The island is not only beautiful to look at but encourages you to find ways to take your enemies out in the most efficient or your own preferred way. The open island structure provides the ability to either tag the enemies and silently eliminate them one-by-one, go in guns blazing or even using the caged, carnivorous animals against their pirate owners. The beauty of Far Cry 3 lies in the fact that, irrespective of whether the enemy is on alert, there is always an element of surprise possible through the player’s ability to mix with the jungle and choose a new line of attack. The AI is pretty good and as a result encourages stealth, namely knife takedowns as opposed to declaring an all-out war with the pirates. The enemies will try to flank you and force you out of your hiding place once you are discovered, so staying vigilant and on the move is key.

Killing pirates is only one of the chunks of fun that the games has to offer. There are many attractions on the island are rather cleverly introduced. Jason, after his risky rescue, finds himself in the Rakyat stronghold. From there on, he is sent off to disengage the scrambler atop the radio tower which in turns opens more weapons at the gun stores, highlights the animals and plants nearby on the map and also provide XP which can be used to enhance Jason’s abilities by investing in any of the three skill trees. Soon thereafter he is sent off to hunt some animals and skin them to enhance his inventory. The game encourages hunting as different skins are used to create larger backpacks for carrying more syringes, weapons, explosives and ammo.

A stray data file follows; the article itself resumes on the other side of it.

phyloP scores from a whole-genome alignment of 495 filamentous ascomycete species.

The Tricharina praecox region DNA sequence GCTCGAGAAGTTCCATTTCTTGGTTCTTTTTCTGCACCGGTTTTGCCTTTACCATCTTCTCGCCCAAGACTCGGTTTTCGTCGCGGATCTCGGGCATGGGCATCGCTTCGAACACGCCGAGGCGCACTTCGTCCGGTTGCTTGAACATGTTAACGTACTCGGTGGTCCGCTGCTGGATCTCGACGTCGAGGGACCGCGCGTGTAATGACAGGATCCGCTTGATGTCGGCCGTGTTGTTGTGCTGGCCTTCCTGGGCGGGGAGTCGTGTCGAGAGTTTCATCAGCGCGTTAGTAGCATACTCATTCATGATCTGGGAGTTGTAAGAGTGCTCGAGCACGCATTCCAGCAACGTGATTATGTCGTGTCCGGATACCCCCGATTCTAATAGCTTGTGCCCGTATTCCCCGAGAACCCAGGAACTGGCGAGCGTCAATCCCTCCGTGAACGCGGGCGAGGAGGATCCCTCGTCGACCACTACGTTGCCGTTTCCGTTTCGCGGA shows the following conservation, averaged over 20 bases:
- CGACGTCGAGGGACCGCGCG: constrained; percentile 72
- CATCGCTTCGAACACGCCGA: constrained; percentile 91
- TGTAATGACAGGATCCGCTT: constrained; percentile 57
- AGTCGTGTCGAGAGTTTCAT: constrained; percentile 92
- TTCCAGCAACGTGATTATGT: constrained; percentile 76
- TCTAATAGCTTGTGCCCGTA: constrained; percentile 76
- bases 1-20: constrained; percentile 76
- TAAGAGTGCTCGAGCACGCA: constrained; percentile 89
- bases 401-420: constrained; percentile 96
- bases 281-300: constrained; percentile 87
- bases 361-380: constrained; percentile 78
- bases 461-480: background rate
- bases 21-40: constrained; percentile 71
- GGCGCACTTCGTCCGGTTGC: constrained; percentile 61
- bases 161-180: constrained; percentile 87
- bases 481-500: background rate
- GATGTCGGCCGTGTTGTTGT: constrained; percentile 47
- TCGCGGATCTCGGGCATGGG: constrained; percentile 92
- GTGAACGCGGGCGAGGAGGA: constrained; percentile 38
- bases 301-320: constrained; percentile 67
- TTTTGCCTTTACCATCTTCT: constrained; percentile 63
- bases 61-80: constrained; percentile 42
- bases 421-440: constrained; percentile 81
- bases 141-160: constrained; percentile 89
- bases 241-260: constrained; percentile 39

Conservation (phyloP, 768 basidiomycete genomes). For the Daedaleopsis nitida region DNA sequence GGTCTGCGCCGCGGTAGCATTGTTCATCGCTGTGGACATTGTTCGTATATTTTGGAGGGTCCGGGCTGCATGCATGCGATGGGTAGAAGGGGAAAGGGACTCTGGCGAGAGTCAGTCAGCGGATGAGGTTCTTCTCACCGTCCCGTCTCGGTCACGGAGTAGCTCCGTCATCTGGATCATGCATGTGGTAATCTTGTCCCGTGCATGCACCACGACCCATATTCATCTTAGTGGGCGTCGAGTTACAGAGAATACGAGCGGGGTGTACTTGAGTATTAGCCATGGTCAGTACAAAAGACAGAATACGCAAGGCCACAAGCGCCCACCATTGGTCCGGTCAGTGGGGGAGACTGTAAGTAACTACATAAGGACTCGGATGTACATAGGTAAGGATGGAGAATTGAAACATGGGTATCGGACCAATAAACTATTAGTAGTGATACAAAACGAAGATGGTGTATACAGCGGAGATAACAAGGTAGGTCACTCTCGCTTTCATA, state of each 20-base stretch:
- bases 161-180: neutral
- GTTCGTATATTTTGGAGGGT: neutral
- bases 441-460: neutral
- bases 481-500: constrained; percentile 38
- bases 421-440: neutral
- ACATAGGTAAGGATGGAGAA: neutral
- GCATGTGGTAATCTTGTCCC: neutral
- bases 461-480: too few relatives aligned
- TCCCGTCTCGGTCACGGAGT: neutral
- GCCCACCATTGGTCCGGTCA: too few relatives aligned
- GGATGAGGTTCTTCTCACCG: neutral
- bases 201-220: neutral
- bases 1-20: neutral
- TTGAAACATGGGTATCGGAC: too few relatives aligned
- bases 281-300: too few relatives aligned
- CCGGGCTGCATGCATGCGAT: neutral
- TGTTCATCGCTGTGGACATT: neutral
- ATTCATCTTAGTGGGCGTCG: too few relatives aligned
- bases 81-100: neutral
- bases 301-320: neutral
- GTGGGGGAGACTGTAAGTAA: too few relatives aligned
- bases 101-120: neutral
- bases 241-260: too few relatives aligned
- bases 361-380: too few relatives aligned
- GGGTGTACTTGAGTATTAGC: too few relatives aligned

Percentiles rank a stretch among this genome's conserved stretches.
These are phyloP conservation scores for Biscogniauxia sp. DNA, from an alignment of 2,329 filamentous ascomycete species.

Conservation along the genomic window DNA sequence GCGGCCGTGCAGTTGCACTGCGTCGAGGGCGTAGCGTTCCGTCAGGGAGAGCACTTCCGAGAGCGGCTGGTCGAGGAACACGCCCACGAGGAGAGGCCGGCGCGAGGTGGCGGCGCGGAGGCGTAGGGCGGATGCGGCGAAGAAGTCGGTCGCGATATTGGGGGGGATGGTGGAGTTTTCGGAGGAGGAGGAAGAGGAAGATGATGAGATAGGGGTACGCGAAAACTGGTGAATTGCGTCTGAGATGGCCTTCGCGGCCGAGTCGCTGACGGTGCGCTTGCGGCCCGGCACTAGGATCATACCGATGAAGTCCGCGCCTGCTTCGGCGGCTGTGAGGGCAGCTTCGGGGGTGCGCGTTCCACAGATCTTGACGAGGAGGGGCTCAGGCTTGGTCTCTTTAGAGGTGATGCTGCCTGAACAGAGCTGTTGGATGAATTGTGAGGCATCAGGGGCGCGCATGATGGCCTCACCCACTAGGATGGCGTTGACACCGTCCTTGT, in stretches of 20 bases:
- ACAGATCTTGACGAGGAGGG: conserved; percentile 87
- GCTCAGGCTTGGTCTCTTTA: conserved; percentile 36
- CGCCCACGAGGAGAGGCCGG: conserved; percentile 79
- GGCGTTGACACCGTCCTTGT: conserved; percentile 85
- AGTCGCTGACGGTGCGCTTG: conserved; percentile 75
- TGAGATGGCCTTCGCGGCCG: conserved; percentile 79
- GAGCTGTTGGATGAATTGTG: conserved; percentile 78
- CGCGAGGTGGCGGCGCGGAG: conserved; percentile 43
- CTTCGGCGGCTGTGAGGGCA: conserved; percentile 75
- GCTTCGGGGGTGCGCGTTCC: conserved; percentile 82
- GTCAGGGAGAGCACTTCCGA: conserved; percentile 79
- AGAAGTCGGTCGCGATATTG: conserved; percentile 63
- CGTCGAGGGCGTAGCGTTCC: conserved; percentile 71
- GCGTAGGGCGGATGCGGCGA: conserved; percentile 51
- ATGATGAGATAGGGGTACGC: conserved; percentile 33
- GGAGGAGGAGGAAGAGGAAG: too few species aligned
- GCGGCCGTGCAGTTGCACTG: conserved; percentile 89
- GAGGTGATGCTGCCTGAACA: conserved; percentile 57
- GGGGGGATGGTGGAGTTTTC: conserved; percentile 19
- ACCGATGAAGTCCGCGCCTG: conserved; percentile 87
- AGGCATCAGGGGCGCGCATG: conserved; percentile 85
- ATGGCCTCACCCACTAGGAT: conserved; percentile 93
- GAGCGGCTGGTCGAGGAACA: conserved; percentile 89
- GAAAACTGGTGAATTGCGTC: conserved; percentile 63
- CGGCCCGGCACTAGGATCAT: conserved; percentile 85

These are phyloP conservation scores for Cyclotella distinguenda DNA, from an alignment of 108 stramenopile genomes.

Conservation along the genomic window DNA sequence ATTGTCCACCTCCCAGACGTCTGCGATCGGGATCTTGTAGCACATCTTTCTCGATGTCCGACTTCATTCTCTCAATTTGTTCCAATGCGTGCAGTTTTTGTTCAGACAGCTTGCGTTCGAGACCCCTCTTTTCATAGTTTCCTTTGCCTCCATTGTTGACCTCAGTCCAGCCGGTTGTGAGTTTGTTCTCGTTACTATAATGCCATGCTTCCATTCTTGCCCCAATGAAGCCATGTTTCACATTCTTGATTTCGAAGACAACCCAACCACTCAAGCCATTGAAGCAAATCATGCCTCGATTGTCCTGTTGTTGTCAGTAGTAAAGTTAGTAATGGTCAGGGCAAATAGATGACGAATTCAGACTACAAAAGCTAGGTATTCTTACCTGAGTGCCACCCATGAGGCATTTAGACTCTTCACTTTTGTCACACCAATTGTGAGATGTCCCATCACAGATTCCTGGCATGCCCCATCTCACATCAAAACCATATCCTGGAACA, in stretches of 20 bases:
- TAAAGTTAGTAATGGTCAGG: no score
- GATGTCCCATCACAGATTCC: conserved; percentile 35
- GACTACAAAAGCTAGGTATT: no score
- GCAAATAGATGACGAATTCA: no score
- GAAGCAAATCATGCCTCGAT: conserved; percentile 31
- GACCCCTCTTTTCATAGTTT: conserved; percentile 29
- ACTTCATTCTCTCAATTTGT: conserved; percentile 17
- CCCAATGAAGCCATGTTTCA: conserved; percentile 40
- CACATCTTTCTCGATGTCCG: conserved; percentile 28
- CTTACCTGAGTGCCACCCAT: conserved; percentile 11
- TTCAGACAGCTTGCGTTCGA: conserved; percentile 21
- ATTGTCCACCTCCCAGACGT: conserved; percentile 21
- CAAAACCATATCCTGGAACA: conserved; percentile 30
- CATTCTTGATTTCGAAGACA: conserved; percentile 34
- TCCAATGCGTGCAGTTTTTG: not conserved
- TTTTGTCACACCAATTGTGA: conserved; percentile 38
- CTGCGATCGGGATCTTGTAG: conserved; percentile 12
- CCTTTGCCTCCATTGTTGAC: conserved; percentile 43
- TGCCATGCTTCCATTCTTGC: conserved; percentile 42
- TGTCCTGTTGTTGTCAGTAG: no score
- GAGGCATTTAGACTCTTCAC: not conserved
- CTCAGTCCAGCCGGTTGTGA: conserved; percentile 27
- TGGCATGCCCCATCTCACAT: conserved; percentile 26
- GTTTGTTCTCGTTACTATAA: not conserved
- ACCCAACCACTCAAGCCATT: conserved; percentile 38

The island is filled with diversions such as the aforementioned hunting, helping the natives with their petty problems and even fun activities like poker or knife-throwing competitions. The side quests are abundant, but gradually feel more like a chore due to their implementation. For example, hunting missions usually involve going to a specific location, picking up the specified weapon and killing a specific animal. First, picking the specified weapon means dropping a gun from your carefully planned arsenal and then after killing the specific animal, you can either retrace your steps to the weapon swap point (which is no longer indicated on the map) or use fast travel to go to one of the safe houses and re-equip your beloved weapon of destruction. Similarly, helping out natives is usually going from Point A to point B, shooting either pirates or animals, then reporting back, gaining XP and then reporting to some other native in need of your help, each with not-so-compelling stories.